#10

[quote="noclevername, post:8, topic:247143"]
Why are you being so mean? Get over yourself

[/quote]

I'm really not sure how in the world you took any my posts for being "mean"...

I'm perfectly over "myself". It's my ex who isn't over me. :thumbsup:


#11

I am pro-life and am against the death penalty as long as the state has "life without parole". If someone is a danger to society, we need to have a way to keep the public safe. With a life sentence, they can get out of prison at some point if they are young.


#12

Noclevername, this is what the Catechism says:

Assuming that the guilty party's identity and responsibility have been fully determined, the traditional teaching of the Church does not exclude recourse to the death penalty, if this is the only possible way of effectively defending human lives against the unjust aggressor.

If, however, non-lethal means are sufficient to defend and protect people's safety from the aggressor, authority will limit itself to such means, as these are more in keeping with the concrete conditions of the common good and more in conformity with the dignity of the human person.

Today, in fact, as a consequence of the possibilities which the state has for effectively preventing crime, by rendering one who has committed an offense incapable of doing harm—without definitively taking away from him the possibility of redeeming himself—the cases in which the execution of the offender is an absolute necessity "are very rare, if not practically non-existent."68


#13

[quote="vsedriver, post:9, topic:247143"]
I'm against both as well. I used to be pro death penalty, but as long as our judicial system is imperfect I refuse to risk an innocent life to such a permanent solution. Also I feel it is more Christian to let someone live out their natural life in the hope that someday they may find Christ. I wouldn't want to rob anyone of that opportunity.

[/quote]

That is very well put. Thank you for posting that. I'm going to use it when I "debate" the death penalty with folks. That is exactly how I feel, I just couldn't come up with the proper words to use.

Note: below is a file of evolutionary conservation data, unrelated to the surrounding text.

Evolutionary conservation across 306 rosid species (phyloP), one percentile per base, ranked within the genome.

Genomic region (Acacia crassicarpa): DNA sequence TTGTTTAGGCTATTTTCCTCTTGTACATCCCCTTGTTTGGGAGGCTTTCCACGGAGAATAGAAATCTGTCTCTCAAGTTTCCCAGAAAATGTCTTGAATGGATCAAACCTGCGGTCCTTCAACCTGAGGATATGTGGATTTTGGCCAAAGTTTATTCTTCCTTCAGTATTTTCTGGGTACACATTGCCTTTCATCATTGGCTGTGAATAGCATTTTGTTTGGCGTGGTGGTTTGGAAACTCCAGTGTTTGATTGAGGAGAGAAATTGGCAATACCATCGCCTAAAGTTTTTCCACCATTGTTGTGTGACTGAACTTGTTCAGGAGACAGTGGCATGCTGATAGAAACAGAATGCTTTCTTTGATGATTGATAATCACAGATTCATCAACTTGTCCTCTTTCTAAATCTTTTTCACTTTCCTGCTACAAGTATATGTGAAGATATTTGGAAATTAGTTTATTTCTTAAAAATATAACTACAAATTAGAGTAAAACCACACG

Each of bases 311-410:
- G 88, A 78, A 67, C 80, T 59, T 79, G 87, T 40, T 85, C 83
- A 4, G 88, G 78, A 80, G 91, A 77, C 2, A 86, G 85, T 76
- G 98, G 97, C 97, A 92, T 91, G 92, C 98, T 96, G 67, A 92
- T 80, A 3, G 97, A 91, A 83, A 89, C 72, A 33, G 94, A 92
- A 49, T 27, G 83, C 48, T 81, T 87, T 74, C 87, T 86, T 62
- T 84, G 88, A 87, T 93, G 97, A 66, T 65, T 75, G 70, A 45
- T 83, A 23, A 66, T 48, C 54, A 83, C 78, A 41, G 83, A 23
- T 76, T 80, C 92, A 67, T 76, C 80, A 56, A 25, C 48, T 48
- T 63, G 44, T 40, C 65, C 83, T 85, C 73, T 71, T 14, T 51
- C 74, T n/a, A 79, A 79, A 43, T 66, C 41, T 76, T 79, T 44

#14

If we kill someone, we rob them of the opportunity to repent and save their soul. We don't have the right to do that to someone unless absolutely necessary. Keeping someone in prison for the rest of their lives takes away the necessary part.


#15

I'm pro-life and accept that the death penalty should be a valid punishment. But at the same time, I think it is used too freely. It should be a very rare punishment.

What is even more mind boggling to me are people who are pro-abortion, but are adamantly against the death penalty.


#16

For as long as I can remember, I've been opposed to abortion to some degree (used to support it in limited circumstances but am now fully against it) and pro-death penalty, to the point of writing congressmen asking for broader use of it. For me, it was a "let the punishment fit the crime" mentality, and my supporting a much broader application of it came about after reading lots of true crime books. As I've worked to restrengthen my Catholic faith in recent years, the biggest thing I've struggled with is my views on the death penalty. I still have a hard time with the idea of allowing the most heinous criminals to live after reading about some of the things they've done, but I continue working on how I view this and praying for support to be more open to life in this respect.